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Monday, May 30, 2016
Instructor Leah Bernstein helped Daniel Amin, a fourth-grader at the Willow Road School, and his mother, Savita, with their origami project at District 13’s Explorations Day on May 5.
School News
After-school learning made fun
District 13 enrichment students enhance their education
Andrew Hackmack/Herald
Garrick Neuner talked about the robo-toaster he invented in the Design Thinking workshop.

Students in District 13’s enrichment program got a reward for all their hard work this year — more time in school.

The district hosted its third annual Explorations Day for gifted and talented students on May 5 at the James A. Dever School. Children were able to pick from a variety of interactive educational programs, while also enjoying a pizza dinner.

In one classroom, students were taught stop-motion animation so they could make their own Lego movie. They learned skills such as scene manipulation, lighting, pacing and camera methods.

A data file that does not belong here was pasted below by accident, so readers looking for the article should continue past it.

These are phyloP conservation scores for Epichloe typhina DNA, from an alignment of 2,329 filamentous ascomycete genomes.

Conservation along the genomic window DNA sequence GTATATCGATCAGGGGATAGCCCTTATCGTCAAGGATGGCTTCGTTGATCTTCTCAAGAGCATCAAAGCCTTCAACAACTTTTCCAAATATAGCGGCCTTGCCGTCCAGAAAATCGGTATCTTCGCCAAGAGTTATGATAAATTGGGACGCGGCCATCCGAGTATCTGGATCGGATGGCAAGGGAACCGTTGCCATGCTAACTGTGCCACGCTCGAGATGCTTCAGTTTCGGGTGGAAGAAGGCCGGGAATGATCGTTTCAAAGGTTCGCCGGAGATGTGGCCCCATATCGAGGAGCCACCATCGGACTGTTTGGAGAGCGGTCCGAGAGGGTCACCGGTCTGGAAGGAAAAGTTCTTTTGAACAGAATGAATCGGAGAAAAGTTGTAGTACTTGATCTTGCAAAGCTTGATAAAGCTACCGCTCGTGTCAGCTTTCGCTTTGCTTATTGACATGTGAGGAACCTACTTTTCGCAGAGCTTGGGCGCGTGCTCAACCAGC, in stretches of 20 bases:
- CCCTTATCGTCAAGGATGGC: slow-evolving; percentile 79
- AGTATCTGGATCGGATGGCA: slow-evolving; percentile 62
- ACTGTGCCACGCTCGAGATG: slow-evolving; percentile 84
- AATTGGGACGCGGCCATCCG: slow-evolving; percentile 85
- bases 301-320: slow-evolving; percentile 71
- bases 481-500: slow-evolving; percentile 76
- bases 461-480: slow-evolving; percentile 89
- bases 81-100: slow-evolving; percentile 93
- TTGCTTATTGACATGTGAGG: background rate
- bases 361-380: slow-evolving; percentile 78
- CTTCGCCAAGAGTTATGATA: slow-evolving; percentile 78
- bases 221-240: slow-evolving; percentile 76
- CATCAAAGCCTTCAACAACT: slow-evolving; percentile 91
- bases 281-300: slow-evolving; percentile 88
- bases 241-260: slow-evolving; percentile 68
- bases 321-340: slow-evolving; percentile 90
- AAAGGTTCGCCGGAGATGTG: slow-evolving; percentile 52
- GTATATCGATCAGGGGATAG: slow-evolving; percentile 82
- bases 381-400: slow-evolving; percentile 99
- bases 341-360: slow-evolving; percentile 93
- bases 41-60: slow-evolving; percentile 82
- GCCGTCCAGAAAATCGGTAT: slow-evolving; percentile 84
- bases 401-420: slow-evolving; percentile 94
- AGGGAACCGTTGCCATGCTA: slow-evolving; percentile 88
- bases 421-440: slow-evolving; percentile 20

Down the hall, there was an origami class, where participants explored mathematical concepts by folding geometric patterns and making a paper cube. In robotics, students learned commands to make a robot run and performed desired routines. The Design Thinking workshop asked children to use their problem solving skills to come with new innovations.

Garrick Neuner, a fifth-grader at Dever, was one the students in that class. He used Legos to design his programmable walking robo-toaster — a prototype, of course. He was given the task of inventing something to make a better breakfast.

He said he chose that class because he wanted to put his creativity to use. “I was curious and it sounded interesting,” he said. “I learned that inventing a long process.”

Lisa Sells-Asch, the assistant superintendent for special services, said that Explorations was open to all gifted and talented children in grades 4-6, and about 35 took part in the evening program. Parents were invited to come in and learn right beside their children.

Sells-Asch said that all presenters were asked to make their programs interactive. After a short introduction, they led the children in hands-on activities. “We want them to be engaged as much as possible and to create their own learning,” she said. “The more interactive, the better.”

By having students from all four elementary schools come, Sells-Asch said it gave the children the chance to make some new friends. “It gives them the opportunity to meet other students who might be in other buildings,” she said, “and work together.”


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